There can be many concerns when it comes to people with autism who are exhibiting challenging behaviors. Whether or not law enforcement is called, escalation and aggression can lead to a dangerous situation. Sometimes, officers and other first responders do not know that the individual they were called about has autism or other special needs.
They may not be aware of the person’s verbal ability. When a person with autism is non-speaking, this complicates situations. It can appear that the individual is being defiant when he doesn’t (cannot) answer questions.
Communicate quickly and give appropriate details to police
Jason Jimenez of the Elk Grove Police Department said that all officers go through some training in the academy to work with developmentally disabled individuals. The extent of that training and what’s involved is unknown.
With autism rates now at 1 in 54, and 1 in 6 children (age 3-17) diagnosed with a developmental disability (including autism) it becomes extremely important to have first responders highly trained in recognizing and interacting with individuals with ASD.
In some cases, when it is known that officers are going to encounter an individual with autism in an escalated situation, a Mobile Crisis Support Team may be called upon. In Sacramento, this means that someone from Sacramento County Mental Health is paired up with an officer responding to an ASD-related issue.
Jimenez stated that the most important thing a parent or caregiver can do when encountering police in a questionable or escalated situation involving their child or teen with autism is to be up front.
“It’s like telling the ER a child’s allergies; you want to be quick and up front. Give them the information they need.” said Jimenez.
First responders and law enforcement workers should remember:
- The child/teen may be reacting to something in the environment that is triggering a meltdown or intense fear.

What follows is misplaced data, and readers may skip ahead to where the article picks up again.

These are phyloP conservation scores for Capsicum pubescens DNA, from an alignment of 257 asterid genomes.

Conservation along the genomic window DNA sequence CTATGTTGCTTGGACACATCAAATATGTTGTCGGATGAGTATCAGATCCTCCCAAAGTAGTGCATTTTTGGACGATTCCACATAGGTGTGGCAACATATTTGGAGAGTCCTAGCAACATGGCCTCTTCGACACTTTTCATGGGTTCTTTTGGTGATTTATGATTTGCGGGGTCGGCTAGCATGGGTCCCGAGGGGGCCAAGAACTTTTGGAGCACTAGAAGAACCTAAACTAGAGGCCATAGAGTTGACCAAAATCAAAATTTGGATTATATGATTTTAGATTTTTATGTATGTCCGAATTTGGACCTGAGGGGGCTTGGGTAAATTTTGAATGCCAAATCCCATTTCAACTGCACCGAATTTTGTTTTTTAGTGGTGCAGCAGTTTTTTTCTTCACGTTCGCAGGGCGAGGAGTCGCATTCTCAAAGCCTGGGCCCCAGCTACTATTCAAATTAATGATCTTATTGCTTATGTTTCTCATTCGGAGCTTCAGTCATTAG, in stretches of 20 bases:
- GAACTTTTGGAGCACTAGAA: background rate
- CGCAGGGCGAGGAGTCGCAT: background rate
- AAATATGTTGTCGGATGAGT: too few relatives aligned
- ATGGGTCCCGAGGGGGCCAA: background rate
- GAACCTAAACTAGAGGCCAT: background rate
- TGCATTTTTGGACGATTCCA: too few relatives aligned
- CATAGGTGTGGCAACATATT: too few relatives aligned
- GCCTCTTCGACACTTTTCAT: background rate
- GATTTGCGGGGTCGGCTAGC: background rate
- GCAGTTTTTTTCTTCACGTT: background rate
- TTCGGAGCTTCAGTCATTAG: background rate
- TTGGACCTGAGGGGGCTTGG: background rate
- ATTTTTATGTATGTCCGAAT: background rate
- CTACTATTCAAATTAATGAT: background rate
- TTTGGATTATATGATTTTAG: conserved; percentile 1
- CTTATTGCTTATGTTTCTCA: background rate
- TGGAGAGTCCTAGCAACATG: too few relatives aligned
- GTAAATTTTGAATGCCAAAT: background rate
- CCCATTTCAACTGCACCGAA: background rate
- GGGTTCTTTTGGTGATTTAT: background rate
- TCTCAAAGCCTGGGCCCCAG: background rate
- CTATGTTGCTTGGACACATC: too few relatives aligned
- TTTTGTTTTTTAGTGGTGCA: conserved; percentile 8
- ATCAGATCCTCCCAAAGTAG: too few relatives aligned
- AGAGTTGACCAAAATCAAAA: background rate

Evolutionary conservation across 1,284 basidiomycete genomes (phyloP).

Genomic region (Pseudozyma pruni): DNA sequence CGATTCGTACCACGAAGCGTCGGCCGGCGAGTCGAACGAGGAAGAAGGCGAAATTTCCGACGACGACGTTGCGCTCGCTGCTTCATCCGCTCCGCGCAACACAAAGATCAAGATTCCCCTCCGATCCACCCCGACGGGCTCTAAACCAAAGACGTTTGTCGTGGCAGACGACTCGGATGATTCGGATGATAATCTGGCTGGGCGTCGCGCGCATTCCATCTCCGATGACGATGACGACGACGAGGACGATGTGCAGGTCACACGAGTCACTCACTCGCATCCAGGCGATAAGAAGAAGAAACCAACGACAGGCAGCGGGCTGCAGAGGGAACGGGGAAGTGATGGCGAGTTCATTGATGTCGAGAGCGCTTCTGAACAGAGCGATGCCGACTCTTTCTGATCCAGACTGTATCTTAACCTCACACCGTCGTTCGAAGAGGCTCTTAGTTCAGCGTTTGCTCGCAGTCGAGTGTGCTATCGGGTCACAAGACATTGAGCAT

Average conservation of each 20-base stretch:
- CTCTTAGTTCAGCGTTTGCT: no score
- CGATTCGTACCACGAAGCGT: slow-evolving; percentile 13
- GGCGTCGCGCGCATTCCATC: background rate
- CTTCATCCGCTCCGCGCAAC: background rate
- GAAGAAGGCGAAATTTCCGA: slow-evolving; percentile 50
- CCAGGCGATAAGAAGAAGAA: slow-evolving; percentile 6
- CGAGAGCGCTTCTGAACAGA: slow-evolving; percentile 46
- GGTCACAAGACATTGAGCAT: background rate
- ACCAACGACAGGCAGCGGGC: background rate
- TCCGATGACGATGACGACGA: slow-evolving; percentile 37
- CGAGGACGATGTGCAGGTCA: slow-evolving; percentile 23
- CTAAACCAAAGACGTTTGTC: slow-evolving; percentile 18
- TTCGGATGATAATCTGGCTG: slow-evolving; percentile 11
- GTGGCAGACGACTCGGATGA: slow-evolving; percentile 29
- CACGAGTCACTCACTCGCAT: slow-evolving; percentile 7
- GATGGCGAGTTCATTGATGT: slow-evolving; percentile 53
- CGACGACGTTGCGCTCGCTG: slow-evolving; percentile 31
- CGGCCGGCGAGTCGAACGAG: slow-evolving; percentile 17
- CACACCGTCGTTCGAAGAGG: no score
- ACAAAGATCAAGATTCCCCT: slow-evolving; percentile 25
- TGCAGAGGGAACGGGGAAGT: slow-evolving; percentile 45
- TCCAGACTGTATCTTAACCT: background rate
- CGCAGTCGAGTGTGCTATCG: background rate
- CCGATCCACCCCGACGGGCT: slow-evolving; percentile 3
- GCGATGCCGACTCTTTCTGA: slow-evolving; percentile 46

- They may be unable to verbally express themselves, and that alone can contribute to what appears to be aggression or rage.
- First responders in uniform who show up with sirens and flashing lights may add to the fear and disregulation felt by the person with autism. It’s unfamiliar and jarring.
- Sudden movements toward an individual with autism, along with heavy verbal commands, may trigger self-defense movements and anger in the person with autism.
- People with autism often carry or hold self-soothing devices that could be mistaken for a weapon in a tense situation.
It becomes critical for parents to communicate quickly with law enforcement about anything which triggered the meltdown or fear state. Also, parents/caregivers should alert police immediately if their son/daughter is non-speaking. Let them know how the person communicates.
Parents can request that first responders turn off sirens and flashing lights in their vehicles if officers are coming to the home. First responders must use effective and alternative ways to approach a person with autism in an escalated moment.
Additionally, police officers must properly assess objects carried or held by the person with autism; mistaking a toy train for a pistol can happen, but it shouldn’t. The consequences of such an assumption can be devastating.